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Jonny May lifting weight with black brick background

Jonny May's guide to recovery

England Rugby International Jonny May gives us an insight into his recovery routine and why he thinks recovery is so important after training and matches.

Why do you think recovery is important for athletes?

For me, recovery is the most important thing, because to make improvements you need to be training well, and to do that you need to recover and feel good. In my eyes, the person who can recover better will be able to train harder, longer and more consistently.

You can't train hard without proper recovery because you'll get worn out, which can cause problems and setbacks, making it harder to make the improvements you want to make. You impact your ability to feel good and give it your best the next day. To give yourself the best chance of improving, you need to train as hard as you can, for as long as you can – so you need to incorporate a good recovery strategy into your routine.

I'm not invincible. I've just been injured for 4 months, sometimes that stuff happens irrespective of what you do. But the goal is to train as hard as you can and to recover efficiently.

What is your recovery routine after training?

The most important part of recovery is that you're consistent with what you eat, and when you sleep. So, diet and appropriate rest is at the forefront of recovery. Beyond that, I like to do a lot of stretching to get the blood flowing, feeling flexible and good around my muscles. I think it makes you more durable, too; if you're stiff and tight, you're more likely to break down.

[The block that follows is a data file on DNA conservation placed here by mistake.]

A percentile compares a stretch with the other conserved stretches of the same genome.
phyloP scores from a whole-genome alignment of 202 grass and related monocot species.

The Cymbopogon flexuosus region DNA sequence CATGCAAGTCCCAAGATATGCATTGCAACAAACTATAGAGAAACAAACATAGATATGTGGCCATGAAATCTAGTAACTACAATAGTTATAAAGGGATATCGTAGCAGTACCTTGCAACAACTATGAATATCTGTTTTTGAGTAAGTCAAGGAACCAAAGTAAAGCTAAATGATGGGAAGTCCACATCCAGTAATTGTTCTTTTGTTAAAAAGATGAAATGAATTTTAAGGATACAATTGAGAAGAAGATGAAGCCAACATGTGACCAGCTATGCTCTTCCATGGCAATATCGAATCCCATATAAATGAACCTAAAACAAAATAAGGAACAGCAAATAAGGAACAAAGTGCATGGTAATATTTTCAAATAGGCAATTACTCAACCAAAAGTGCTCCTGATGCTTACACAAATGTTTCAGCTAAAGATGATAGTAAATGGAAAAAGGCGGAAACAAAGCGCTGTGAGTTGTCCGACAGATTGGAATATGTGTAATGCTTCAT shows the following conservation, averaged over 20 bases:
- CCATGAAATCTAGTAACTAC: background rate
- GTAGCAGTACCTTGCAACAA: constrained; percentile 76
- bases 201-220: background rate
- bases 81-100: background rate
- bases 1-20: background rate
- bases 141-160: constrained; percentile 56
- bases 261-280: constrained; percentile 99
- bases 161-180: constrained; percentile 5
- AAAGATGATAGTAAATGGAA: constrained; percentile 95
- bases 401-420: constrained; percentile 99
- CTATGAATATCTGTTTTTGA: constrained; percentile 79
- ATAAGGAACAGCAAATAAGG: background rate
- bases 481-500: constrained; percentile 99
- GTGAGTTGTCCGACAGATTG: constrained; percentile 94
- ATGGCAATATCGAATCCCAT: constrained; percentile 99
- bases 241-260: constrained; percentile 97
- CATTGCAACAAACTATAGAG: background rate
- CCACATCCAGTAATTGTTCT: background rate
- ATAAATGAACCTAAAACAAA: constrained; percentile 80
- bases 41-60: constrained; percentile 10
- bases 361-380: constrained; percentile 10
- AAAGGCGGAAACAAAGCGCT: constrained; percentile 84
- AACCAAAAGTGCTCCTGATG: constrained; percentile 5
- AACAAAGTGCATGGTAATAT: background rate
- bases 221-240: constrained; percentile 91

I'm lucky that the longer my career has gone on, my menu of recovery options has increased, because I've been exposed to different people, become aware of new techniques, and science and innovation happens. It's impossible to do everything every day, so you learn to pick the best depending on how you're feeling at that moment in time.

For instance, since my knee injury, I've been icing my knee every day. Local icing is important for inflammation and recovery.

Creating a 'menu' of recovery options is important. As I say, you can't do everything every day, so think of adding things like:

  • Local icing
  • Epsom salt baths
  • Active recovery – performing low-intensity exercise
  • Swimming
  • Sitting in a sauna
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How does match recovery differ to training?

It depends on the way games go and the demands of the training week, with a week being Saturday to Saturday. When I get to Friday afternoon, I have a sense of relief; the training week can be harder than the game, in a way. In certain periods of training, we train above and beyond match day to challenge your fitness and skills under pressure, so that by the time you get to the game, it shouldn't be anything you can't handle.

However, recovering from games is very similar to recovering from training.

What recovery equipment do you use?

I'm big on red-light therapy at the moment. It's a new tool from the last year or so. It's different to getting in a sauna or doing an ice bath, for instance, because although those are methods of recovery, there's an element of stress in there because you're freezing in an ice bath or boiling hot in a sauna.

Red light therapy and infrared light therapy involves directing specific wavelengths of light from an LED source to a body part. The light penetrates the skin to jump-start tissue recovery. The science is still early days, but I'm using that a lot.

For the last three years, I've also been using my Hyperbaric Chamber, which is basically an overload of oxygen. I always think: worst case scenario it's just a neutral effect, and at least I'm getting an hour of rest in there every day.